Qualcomm Seeks China iPhone Ban, Files A Patent Case Against iPhone Maker Apple in China
The Qualcomm vs Apple fight is hotting up. Qualcomm has now upped the ante and has filed a patent infringement lawsuit against Apple in China. The more astonishing fact is that Qualcomm wants a complete ban of Apple’s iPhones being sold in China. The patent infringement filed by Qualcomm in the Chinese court has asked to block the manufacturing and sale of iPhones in China, according to a report by Bloomberg this morning.
The Qualcomm vs Apple feud is not new. The fight started when Apple said that Qualcomm had defaulted on its payment for its technology. Apple filed a $1 billion lawsuit with Qualcomm in January and the saga has just continued with that as both companies look to take the fight to courts.
Qualcomm filed a counter infringement case against Apple and the U.S. International Trade Commission in August said it was investigating claims that Apple is violating some of Qualcomm’s patents related to mobile technology in some of its phones.
Apple and Qualcomm are fighting over chipsets. Qualcomm is one of the world’s biggest and most popular chip producers with its Snapdragon chips powering nearly half of the Android smartphones in the market. Qualcomm’s Snapdragon 835 chip is present in Google’s new Pixel phone and OnePlus 5. Apple has its own line of Chipsets and its latest iPhones are powered by a chip called A11 Bionic chipset.
The San Diego-based company aims to inflict pain on Apple in the world’s largest market for smartphones and cut off production in a country where most iPhones are made and nearly half of them are sold. China provides Apple with almost two-thirds its revenue.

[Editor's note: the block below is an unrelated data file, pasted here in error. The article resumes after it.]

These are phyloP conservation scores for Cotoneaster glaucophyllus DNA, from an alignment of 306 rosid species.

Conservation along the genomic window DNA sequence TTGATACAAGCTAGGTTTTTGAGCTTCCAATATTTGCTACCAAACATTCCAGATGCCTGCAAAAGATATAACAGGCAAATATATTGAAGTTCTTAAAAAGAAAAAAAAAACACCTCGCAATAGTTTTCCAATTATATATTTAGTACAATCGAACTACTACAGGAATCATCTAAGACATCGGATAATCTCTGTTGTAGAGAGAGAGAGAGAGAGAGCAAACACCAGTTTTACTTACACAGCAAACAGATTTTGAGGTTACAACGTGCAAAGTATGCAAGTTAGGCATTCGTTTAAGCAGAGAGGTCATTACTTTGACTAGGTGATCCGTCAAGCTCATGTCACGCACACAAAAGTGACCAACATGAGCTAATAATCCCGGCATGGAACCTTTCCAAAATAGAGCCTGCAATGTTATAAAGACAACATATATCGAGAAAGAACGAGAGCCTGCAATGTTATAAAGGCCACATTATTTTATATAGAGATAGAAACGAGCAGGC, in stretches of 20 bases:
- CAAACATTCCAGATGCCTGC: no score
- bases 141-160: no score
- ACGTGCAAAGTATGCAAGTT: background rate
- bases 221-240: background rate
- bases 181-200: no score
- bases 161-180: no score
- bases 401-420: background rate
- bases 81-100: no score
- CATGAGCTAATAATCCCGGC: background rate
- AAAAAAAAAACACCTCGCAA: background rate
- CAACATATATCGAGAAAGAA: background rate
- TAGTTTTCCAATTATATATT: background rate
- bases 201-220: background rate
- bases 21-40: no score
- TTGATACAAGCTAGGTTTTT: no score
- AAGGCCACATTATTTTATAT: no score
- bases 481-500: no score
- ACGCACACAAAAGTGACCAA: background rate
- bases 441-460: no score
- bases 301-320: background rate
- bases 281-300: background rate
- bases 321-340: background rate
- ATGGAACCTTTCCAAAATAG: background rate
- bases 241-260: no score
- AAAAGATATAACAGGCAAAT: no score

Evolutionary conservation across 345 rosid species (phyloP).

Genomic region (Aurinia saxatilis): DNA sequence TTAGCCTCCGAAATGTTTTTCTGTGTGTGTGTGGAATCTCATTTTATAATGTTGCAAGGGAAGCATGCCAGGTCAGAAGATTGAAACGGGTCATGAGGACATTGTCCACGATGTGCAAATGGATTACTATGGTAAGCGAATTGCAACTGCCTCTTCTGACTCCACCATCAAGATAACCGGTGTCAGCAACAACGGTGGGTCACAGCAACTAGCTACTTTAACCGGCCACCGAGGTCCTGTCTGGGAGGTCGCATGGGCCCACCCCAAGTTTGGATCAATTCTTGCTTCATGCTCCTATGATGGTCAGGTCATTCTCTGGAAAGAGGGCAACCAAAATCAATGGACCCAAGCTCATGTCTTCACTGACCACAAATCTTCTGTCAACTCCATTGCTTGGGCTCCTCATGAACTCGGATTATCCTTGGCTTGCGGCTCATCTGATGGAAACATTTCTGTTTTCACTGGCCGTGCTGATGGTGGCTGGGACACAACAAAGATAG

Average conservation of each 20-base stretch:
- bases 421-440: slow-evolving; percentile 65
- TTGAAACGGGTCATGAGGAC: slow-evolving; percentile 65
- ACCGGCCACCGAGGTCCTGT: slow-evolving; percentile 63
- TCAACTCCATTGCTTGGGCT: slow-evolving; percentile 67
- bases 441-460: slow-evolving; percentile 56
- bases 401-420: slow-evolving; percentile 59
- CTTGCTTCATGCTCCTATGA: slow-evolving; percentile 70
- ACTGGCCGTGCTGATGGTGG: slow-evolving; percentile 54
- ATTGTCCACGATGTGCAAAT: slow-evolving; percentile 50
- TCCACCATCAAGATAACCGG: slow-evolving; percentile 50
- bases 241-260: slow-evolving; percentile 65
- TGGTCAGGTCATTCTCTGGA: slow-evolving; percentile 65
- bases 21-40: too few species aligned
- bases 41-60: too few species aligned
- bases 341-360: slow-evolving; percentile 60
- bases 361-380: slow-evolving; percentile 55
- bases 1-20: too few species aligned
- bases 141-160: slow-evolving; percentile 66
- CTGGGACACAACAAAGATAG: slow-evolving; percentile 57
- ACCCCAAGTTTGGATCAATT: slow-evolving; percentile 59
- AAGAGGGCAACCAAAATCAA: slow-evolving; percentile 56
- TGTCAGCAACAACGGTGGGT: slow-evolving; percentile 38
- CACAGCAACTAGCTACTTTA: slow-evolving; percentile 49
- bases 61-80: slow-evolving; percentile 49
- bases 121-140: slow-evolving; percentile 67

Qualcomm has filed the copyright infringement suit in a Beijing intellectual property court claiming patent infringement and seeking injunctive relief, according to Christine Trimble, a company spokeswoman.
Apple had a different outlook about the issue. “The reason that we’re pursuing this is that Qualcomm‘s trying to charge Apple a percentage of the total iPhone value, and they do some really great work around standards-essential patents, but it’s one small part of what an iPhone is,” Apple CEO Tim Cook said on the company’s second-quarter earnings call earlier this year. “It’s not — it has nothing to do with the display or the Touch ID or a gazillion other innovations that Apple has done. And so we don’t think that’s right. And so we’re taking a principled stand on it, and we strongly believe we’re in the right. And I’m sure they believe that they are, and that’s what courts are for. And we’ll let it go with that.”
Since the saga started, Qualcomm’s stock has declined sharply and is down around 19% on the year while Apple stock has seemingly been unaffected. But in case the Chinese patent court upholds Qualcomm’s right and bans manufacture and sale of iPhones in China, it will hit Apple hard.